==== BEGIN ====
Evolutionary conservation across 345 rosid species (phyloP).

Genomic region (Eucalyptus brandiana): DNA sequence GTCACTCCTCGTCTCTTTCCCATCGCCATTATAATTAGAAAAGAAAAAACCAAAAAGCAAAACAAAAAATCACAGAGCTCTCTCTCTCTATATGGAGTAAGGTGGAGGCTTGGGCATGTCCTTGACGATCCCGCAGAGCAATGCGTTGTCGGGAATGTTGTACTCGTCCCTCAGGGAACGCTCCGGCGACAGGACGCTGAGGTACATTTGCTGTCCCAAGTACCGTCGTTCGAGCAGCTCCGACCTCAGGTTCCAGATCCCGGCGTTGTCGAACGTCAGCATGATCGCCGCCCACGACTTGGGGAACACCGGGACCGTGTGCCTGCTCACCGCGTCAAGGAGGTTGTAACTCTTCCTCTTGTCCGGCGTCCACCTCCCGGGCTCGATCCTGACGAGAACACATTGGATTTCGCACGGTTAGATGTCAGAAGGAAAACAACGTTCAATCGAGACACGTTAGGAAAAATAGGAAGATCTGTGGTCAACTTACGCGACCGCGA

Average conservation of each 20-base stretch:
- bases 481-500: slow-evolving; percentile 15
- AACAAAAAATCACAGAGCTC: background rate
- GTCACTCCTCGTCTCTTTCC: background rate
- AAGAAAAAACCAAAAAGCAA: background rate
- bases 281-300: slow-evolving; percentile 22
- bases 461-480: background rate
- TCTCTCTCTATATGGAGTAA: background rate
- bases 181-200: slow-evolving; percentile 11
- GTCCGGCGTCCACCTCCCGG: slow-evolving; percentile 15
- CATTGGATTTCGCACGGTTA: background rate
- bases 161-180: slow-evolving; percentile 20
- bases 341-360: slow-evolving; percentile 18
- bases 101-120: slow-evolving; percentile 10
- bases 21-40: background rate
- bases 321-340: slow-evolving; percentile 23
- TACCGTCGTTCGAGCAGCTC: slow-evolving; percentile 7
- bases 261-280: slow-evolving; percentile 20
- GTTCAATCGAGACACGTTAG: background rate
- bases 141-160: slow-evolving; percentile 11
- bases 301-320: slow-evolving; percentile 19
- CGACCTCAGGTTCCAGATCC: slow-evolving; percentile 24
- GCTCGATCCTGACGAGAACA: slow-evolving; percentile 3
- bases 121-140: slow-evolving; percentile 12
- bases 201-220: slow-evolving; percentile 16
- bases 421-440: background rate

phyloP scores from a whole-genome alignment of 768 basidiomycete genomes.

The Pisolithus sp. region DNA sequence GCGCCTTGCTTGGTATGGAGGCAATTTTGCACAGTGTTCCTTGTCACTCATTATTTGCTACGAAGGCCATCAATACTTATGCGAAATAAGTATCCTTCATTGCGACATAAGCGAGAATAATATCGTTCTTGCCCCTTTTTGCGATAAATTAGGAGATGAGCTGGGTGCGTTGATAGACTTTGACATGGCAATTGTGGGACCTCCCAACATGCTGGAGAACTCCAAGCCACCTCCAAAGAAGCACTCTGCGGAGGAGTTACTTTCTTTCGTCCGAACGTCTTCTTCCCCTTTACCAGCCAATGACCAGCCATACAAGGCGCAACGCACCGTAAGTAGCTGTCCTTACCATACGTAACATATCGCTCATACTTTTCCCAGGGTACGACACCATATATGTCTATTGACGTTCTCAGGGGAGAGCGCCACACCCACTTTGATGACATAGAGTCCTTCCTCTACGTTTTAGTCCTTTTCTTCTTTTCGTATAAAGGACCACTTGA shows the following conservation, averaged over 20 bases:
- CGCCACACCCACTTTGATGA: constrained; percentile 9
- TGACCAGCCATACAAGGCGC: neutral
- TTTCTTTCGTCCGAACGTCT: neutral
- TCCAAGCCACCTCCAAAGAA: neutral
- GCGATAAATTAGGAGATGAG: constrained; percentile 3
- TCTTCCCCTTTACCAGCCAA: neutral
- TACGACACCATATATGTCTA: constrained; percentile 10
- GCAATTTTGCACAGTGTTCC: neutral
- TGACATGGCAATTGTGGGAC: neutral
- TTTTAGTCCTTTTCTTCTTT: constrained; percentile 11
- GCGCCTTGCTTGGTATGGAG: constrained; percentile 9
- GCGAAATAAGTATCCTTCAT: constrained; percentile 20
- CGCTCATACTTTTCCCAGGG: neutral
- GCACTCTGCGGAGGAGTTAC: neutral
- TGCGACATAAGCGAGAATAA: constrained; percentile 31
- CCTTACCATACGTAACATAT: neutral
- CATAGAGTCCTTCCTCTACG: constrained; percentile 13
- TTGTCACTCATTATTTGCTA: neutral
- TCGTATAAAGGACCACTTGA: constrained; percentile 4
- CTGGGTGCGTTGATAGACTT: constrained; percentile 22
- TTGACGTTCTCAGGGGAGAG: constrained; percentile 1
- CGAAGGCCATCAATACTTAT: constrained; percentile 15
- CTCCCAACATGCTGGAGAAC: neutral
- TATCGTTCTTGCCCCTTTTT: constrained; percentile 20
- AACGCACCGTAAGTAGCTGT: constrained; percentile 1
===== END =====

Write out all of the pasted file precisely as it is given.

Evolutionary conservation across 345 rosid species (phyloP).

Genomic region (Eucalyptus brandiana): DNA sequence GTCACTCCTCGTCTCTTTCCCATCGCCATTATAATTAGAAAAGAAAAAACCAAAAAGCAAAACAAAAAATCACAGAGCTCTCTCTCTCTATATGGAGTAAGGTGGAGGCTTGGGCATGTCCTTGACGATCCCGCAGAGCAATGCGTTGTCGGGAATGTTGTACTCGTCCCTCAGGGAACGCTCCGGCGACAGGACGCTGAGGTACATTTGCTGTCCCAAGTACCGTCGTTCGAGCAGCTCCGACCTCAGGTTCCAGATCCCGGCGTTGTCGAACGTCAGCATGATCGCCGCCCACGACTTGGGGAACACCGGGACCGTGTGCCTGCTCACCGCGTCAAGGAGGTTGTAACTCTTCCTCTTGTCCGGCGTCCACCTCCCGGGCTCGATCCTGACGAGAACACATTGGATTTCGCACGGTTAGATGTCAGAAGGAAAACAACGTTCAATCGAGACACGTTAGGAAAAATAGGAAGATCTGTGGTCAACTTACGCGACCGCGA

Average conservation of each 20-base stretch:
- bases 481-500: slow-evolving; percentile 15
- AACAAAAAATCACAGAGCTC: background rate
- GTCACTCCTCGTCTCTTTCC: background rate
- AAGAAAAAACCAAAAAGCAA: background rate
- bases 281-300: slow-evolving; percentile 22
- bases 461-480: background rate
- TCTCTCTCTATATGGAGTAA: background rate
- bases 181-200: slow-evolving; percentile 11
- GTCCGGCGTCCACCTCCCGG: slow-evolving; percentile 15
- CATTGGATTTCGCACGGTTA: background rate
- bases 161-180: slow-evolving; percentile 20
- bases 341-360: slow-evolving; percentile 18
- bases 101-120: slow-evolving; percentile 10
- bases 21-40: background rate
- bases 321-340: slow-evolving; percentile 23
- TACCGTCGTTCGAGCAGCTC: slow-evolving; percentile 7
- bases 261-280: slow-evolving; percentile 20
- GTTCAATCGAGACACGTTAG: background rate
- bases 141-160: slow-evolving; percentile 11
- bases 301-320: slow-evolving; percentile 19
- CGACCTCAGGTTCCAGATCC: slow-evolving; percentile 24
- GCTCGATCCTGACGAGAACA: slow-evolving; percentile 3
- bases 121-140: slow-evolving; percentile 12
- bases 201-220: slow-evolving; percentile 16
- bases 421-440: background rate

phyloP scores from a whole-genome alignment of 768 basidiomycete genomes.

The Pisolithus sp. region DNA sequence GCGCCTTGCTTGGTATGGAGGCAATTTTGCACAGTGTTCCTTGTCACTCATTATTTGCTACGAAGGCCATCAATACTTATGCGAAATAAGTATCCTTCATTGCGACATAAGCGAGAATAATATCGTTCTTGCCCCTTTTTGCGATAAATTAGGAGATGAGCTGGGTGCGTTGATAGACTTTGACATGGCAATTGTGGGACCTCCCAACATGCTGGAGAACTCCAAGCCACCTCCAAAGAAGCACTCTGCGGAGGAGTTACTTTCTTTCGTCCGAACGTCTTCTTCCCCTTTACCAGCCAATGACCAGCCATACAAGGCGCAACGCACCGTAAGTAGCTGTCCTTACCATACGTAACATATCGCTCATACTTTTCCCAGGGTACGACACCATATATGTCTATTGACGTTCTCAGGGGAGAGCGCCACACCCACTTTGATGACATAGAGTCCTTCCTCTACGTTTTAGTCCTTTTCTTCTTTTCGTATAAAGGACCACTTGA shows the following conservation, averaged over 20 bases:
- CGCCACACCCACTTTGATGA: constrained; percentile 9
- TGACCAGCCATACAAGGCGC: neutral
- TTTCTTTCGTCCGAACGTCT: neutral
- TCCAAGCCACCTCCAAAGAA: neutral
- GCGATAAATTAGGAGATGAG: constrained; percentile 3
- TCTTCCCCTTTACCAGCCAA: neutral
- TACGACACCATATATGTCTA: constrained; percentile 10
- GCAATTTTGCACAGTGTTCC: neutral
- TGACATGGCAATTGTGGGAC: neutral
- TTTTAGTCCTTTTCTTCTTT: constrained; percentile 11
- GCGCCTTGCTTGGTATGGAG: constrained; percentile 9
- GCGAAATAAGTATCCTTCAT: constrained; percentile 20
- CGCTCATACTTTTCCCAGGG: neutral
- GCACTCTGCGGAGGAGTTAC: neutral
- TGCGACATAAGCGAGAATAA: constrained; percentile 31
- CCTTACCATACGTAACATAT: neutral
- CATAGAGTCCTTCCTCTACG: constrained; percentile 13
- TTGTCACTCATTATTTGCTA: neutral
- TCGTATAAAGGACCACTTGA: constrained; percentile 4
- CTGGGTGCGTTGATAGACTT: constrained; percentile 22
- TTGACGTTCTCAGGGGAGAG: constrained; percentile 1
- CGAAGGCCATCAATACTTAT: constrained; percentile 15
- CTCCCAACATGCTGGAGAAC: neutral
- TATCGTTCTTGCCCCTTTTT: constrained; percentile 20
- AACGCACCGTAAGTAGCTGT: constrained; percentile 1